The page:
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Thu, 07.19.2018

The Sugarland 95, a story

*The Sugarland 95 was affirmed on this date in 2018.  This is a name given to 95 people believed to be Black convicts forced to work the sugarcane fields during the Jim Crow era. 

Archaeologists in the Houston suburb of Sugar Land are exhuming and testing their remains. The gravesites were uncovered in April during the construction of a new school on the former Imperial State Farm Prison site, a notorious penitentiary named for the Imperial Sugar Company, once the nation's leading sugar producer.  Officials from the Fort Bend Independent School District decided to call archaeologists to the construction site for the new building after a worker saw a human bone protruding from the dirt.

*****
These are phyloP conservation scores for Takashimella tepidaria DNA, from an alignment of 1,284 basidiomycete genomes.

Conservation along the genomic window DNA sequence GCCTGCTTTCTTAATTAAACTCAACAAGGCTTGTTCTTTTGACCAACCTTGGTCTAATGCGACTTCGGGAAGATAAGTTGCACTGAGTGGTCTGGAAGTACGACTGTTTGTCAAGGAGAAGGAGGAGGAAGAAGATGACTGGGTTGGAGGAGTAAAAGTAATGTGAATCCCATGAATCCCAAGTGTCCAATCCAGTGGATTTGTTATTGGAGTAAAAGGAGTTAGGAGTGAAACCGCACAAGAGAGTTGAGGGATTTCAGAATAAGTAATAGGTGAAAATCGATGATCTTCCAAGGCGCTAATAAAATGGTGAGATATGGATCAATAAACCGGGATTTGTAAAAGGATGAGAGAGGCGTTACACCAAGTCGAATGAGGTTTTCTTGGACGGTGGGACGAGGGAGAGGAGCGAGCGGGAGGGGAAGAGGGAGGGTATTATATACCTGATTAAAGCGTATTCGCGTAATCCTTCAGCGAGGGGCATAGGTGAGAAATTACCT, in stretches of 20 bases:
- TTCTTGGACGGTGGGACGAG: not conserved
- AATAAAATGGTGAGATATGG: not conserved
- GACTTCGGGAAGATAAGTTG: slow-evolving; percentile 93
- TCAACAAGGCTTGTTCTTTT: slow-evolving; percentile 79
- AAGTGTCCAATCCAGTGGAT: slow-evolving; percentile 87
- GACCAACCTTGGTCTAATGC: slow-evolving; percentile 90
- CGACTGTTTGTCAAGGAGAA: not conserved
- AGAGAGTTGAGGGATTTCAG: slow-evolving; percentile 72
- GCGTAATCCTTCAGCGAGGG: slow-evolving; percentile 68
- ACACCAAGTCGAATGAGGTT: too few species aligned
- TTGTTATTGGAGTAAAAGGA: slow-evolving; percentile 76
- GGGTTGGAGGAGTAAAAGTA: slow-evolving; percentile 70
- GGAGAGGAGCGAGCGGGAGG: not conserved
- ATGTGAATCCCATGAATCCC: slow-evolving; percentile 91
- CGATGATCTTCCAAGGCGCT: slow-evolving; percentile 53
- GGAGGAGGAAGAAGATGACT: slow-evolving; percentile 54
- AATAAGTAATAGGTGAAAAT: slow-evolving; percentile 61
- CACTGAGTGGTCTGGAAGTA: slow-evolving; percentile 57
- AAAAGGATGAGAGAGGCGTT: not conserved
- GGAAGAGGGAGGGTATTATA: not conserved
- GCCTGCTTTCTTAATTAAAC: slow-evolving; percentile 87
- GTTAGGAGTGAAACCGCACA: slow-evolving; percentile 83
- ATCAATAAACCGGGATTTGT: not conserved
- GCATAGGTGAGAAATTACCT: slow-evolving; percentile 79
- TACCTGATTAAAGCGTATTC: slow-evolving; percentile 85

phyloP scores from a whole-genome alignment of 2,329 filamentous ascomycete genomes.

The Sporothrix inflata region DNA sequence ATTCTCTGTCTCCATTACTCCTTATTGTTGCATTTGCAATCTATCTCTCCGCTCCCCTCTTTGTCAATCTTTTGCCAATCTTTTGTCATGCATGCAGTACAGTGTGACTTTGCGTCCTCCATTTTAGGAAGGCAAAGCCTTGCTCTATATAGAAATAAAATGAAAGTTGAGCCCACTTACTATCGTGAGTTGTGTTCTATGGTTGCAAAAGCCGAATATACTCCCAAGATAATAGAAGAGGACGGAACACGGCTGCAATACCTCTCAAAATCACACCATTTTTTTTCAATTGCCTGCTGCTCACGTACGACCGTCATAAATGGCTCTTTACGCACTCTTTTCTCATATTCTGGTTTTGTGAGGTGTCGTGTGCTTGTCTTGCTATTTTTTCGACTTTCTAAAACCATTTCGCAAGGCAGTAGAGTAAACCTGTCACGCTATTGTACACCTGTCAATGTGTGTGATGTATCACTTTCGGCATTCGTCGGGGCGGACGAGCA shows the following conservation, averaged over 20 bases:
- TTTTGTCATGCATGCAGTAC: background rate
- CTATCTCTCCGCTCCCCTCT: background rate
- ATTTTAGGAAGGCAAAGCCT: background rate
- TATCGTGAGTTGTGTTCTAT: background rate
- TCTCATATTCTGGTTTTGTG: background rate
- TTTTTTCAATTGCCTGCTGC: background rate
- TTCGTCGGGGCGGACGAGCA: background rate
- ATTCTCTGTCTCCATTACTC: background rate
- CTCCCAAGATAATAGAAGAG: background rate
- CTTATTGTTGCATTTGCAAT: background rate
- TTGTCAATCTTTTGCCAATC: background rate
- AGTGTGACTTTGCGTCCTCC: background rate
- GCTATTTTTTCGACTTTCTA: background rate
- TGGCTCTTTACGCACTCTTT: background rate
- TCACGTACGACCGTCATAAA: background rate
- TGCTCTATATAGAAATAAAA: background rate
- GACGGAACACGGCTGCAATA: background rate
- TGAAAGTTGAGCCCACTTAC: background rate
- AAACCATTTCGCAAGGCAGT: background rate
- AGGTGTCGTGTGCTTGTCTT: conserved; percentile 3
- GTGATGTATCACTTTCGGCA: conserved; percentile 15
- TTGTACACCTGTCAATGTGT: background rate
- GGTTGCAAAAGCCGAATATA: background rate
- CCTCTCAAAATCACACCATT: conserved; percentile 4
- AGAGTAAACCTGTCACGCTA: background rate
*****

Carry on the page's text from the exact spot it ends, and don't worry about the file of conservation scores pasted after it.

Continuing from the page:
The officials had been alerted to the possibility of burials by Reginald Moore, a Houston native who began researching the site's history more than two decades ago after working briefly as a guard at a state prison. 

All the remains the researchers have tested so far black males, except for one female. They ranged in age from 14 to 70, and the archaeologists have found that many of their bones are misshapen in the same way, indicating the repetitive stress of hard labor. In addition to the remains, the researchers also uncovered rusty tools and chains the laborers might have worn.

New Poem Each Day

Poetry Corner

Let them keep it whatever it is for whites only hides. And smiles. I was in the pale inn after the writs after the whores after the hilariously lonely convention men... AND I WAS NOT IMPROVED by Lerone Bennett, Jr.
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